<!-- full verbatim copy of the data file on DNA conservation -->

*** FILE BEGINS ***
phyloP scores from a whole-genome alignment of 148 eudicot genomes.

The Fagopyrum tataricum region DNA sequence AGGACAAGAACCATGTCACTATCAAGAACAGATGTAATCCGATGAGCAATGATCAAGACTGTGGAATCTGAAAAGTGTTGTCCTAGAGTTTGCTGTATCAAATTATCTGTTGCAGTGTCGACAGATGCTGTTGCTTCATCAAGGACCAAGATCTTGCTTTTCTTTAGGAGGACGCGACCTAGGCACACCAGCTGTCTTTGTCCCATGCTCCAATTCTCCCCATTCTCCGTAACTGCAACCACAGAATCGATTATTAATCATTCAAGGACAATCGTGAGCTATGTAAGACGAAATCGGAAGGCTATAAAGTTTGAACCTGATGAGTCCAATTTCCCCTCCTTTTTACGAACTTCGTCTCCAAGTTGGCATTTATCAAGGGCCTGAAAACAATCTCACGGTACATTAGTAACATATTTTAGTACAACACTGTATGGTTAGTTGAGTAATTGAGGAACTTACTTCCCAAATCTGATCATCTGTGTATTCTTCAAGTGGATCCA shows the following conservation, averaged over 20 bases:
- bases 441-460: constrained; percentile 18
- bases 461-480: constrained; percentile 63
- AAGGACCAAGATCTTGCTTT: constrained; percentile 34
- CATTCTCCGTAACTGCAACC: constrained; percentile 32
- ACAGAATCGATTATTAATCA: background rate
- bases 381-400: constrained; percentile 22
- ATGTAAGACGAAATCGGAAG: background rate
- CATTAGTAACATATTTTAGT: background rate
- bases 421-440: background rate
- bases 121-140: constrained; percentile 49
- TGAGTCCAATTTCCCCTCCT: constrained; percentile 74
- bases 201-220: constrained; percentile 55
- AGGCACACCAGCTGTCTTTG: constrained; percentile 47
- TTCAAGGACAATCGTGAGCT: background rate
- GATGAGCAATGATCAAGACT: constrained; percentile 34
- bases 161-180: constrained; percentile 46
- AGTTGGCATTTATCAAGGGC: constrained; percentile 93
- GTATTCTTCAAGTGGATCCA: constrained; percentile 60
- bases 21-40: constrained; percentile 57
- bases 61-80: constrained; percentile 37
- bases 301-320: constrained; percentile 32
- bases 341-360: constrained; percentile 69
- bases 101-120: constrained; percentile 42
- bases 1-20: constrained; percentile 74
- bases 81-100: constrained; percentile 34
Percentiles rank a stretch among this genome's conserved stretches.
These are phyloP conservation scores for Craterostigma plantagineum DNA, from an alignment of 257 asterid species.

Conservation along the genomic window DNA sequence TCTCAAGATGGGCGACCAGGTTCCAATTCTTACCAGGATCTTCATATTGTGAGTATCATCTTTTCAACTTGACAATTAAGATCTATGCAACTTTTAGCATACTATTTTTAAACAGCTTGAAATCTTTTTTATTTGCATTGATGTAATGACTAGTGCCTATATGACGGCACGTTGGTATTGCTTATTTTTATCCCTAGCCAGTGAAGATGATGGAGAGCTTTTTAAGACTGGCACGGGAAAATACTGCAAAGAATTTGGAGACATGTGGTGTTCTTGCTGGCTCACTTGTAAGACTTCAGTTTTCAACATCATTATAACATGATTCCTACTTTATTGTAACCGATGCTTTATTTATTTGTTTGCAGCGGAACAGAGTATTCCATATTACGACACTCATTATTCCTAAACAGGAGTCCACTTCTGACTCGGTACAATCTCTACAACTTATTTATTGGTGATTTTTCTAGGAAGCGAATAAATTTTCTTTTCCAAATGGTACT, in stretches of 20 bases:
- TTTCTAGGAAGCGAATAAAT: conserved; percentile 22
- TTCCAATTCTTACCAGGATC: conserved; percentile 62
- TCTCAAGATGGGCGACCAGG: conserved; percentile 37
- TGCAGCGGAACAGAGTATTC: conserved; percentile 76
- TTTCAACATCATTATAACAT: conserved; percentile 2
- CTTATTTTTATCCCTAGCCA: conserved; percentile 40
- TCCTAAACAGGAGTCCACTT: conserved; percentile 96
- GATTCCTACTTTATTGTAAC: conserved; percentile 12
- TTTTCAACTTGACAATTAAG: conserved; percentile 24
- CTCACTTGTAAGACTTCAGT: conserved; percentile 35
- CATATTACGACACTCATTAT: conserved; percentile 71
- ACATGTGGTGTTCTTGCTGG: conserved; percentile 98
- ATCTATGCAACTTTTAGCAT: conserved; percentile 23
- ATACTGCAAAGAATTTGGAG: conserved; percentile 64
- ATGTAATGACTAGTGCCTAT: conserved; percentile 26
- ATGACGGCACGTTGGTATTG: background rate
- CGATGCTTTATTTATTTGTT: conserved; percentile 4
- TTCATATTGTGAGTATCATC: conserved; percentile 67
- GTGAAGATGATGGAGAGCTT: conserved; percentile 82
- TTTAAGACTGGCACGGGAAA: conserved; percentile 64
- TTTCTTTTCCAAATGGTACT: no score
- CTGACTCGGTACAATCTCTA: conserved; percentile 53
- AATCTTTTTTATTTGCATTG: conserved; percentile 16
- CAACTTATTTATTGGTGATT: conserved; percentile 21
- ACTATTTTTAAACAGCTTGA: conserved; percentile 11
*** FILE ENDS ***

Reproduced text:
phyloP scores from a whole-genome alignment of 148 eudicot genomes.

The Fagopyrum tataricum region DNA sequence AGGACAAGAACCATGTCACTATCAAGAACAGATGTAATCCGATGAGCAATGATCAAGACTGTGGAATCTGAAAAGTGTTGTCCTAGAGTTTGCTGTATCAAATTATCTGTTGCAGTGTCGACAGATGCTGTTGCTTCATCAAGGACCAAGATCTTGCTTTTCTTTAGGAGGACGCGACCTAGGCACACCAGCTGTCTTTGTCCCATGCTCCAATTCTCCCCATTCTCCGTAACTGCAACCACAGAATCGATTATTAATCATTCAAGGACAATCGTGAGCTATGTAAGACGAAATCGGAAGGCTATAAAGTTTGAACCTGATGAGTCCAATTTCCCCTCCTTTTTACGAACTTCGTCTCCAAGTTGGCATTTATCAAGGGCCTGAAAACAATCTCACGGTACATTAGTAACATATTTTAGTACAACACTGTATGGTTAGTTGAGTAATTGAGGAACTTACTTCCCAAATCTGATCATCTGTGTATTCTTCAAGTGGATCCA shows the following conservation, averaged over 20 bases:
- bases 441-460: constrained; percentile 18
- bases 461-480: constrained; percentile 63
- AAGGACCAAGATCTTGCTTT: constrained; percentile 34
- CATTCTCCGTAACTGCAACC: constrained; percentile 32
- ACAGAATCGATTATTAATCA: background rate
- bases 381-400: constrained; percentile 22
- ATGTAAGACGAAATCGGAAG: background rate
- CATTAGTAACATATTTTAGT: background rate
- bases 421-440: background rate
- bases 121-140: constrained; percentile 49
- TGAGTCCAATTTCCCCTCCT: constrained; percentile 74
- bases 201-220: constrained; percentile 55
- AGGCACACCAGCTGTCTTTG: constrained; percentile 47
- TTCAAGGACAATCGTGAGCT: background rate
- GATGAGCAATGATCAAGACT: constrained; percentile 34
- bases 161-180: constrained; percentile 46
- AGTTGGCATTTATCAAGGGC: constrained; percentile 93
- GTATTCTTCAAGTGGATCCA: constrained; percentile 60
- bases 21-40: constrained; percentile 57
- bases 61-80: constrained; percentile 37
- bases 301-320: constrained; percentile 32
- bases 341-360: constrained; percentile 69
- bases 101-120: constrained; percentile 42
- bases 1-20: constrained; percentile 74
- bases 81-100: constrained; percentile 34
Percentiles rank a stretch among this genome's conserved stretches.
These are phyloP conservation scores for Craterostigma plantagineum DNA, from an alignment of 257 asterid species.

Conservation along the genomic window DNA sequence TCTCAAGATGGGCGACCAGGTTCCAATTCTTACCAGGATCTTCATATTGTGAGTATCATCTTTTCAACTTGACAATTAAGATCTATGCAACTTTTAGCATACTATTTTTAAACAGCTTGAAATCTTTTTTATTTGCATTGATGTAATGACTAGTGCCTATATGACGGCACGTTGGTATTGCTTATTTTTATCCCTAGCCAGTGAAGATGATGGAGAGCTTTTTAAGACTGGCACGGGAAAATACTGCAAAGAATTTGGAGACATGTGGTGTTCTTGCTGGCTCACTTGTAAGACTTCAGTTTTCAACATCATTATAACATGATTCCTACTTTATTGTAACCGATGCTTTATTTATTTGTTTGCAGCGGAACAGAGTATTCCATATTACGACACTCATTATTCCTAAACAGGAGTCCACTTCTGACTCGGTACAATCTCTACAACTTATTTATTGGTGATTTTTCTAGGAAGCGAATAAATTTTCTTTTCCAAATGGTACT, in stretches of 20 bases:
- TTTCTAGGAAGCGAATAAAT: conserved; percentile 22
- TTCCAATTCTTACCAGGATC: conserved; percentile 62
- TCTCAAGATGGGCGACCAGG: conserved; percentile 37
- TGCAGCGGAACAGAGTATTC: conserved; percentile 76
- TTTCAACATCATTATAACAT: conserved; percentile 2
- CTTATTTTTATCCCTAGCCA: conserved; percentile 40
- TCCTAAACAGGAGTCCACTT: conserved; percentile 96
- GATTCCTACTTTATTGTAAC: conserved; percentile 12
- TTTTCAACTTGACAATTAAG: conserved; percentile 24
- CTCACTTGTAAGACTTCAGT: conserved; percentile 35
- CATATTACGACACTCATTAT: conserved; percentile 71
- ACATGTGGTGTTCTTGCTGG: conserved; percentile 98
- ATCTATGCAACTTTTAGCAT: conserved; percentile 23
- ATACTGCAAAGAATTTGGAG: conserved; percentile 64
- ATGTAATGACTAGTGCCTAT: conserved; percentile 26
- ATGACGGCACGTTGGTATTG: background rate
- CGATGCTTTATTTATTTGTT: conserved; percentile 4
- TTCATATTGTGAGTATCATC: conserved; percentile 67
- GTGAAGATGATGGAGAGCTT: conserved; percentile 82
- TTTAAGACTGGCACGGGAAA: conserved; percentile 64
- TTTCTTTTCCAAATGGTACT: no score
- CTGACTCGGTACAATCTCTA: conserved; percentile 53
- AATCTTTTTTATTTGCATTG: conserved; percentile 16
- CAACTTATTTATTGGTGATT: conserved; percentile 21
- ACTATTTTTAAACAGCTTGA: conserved; percentile 11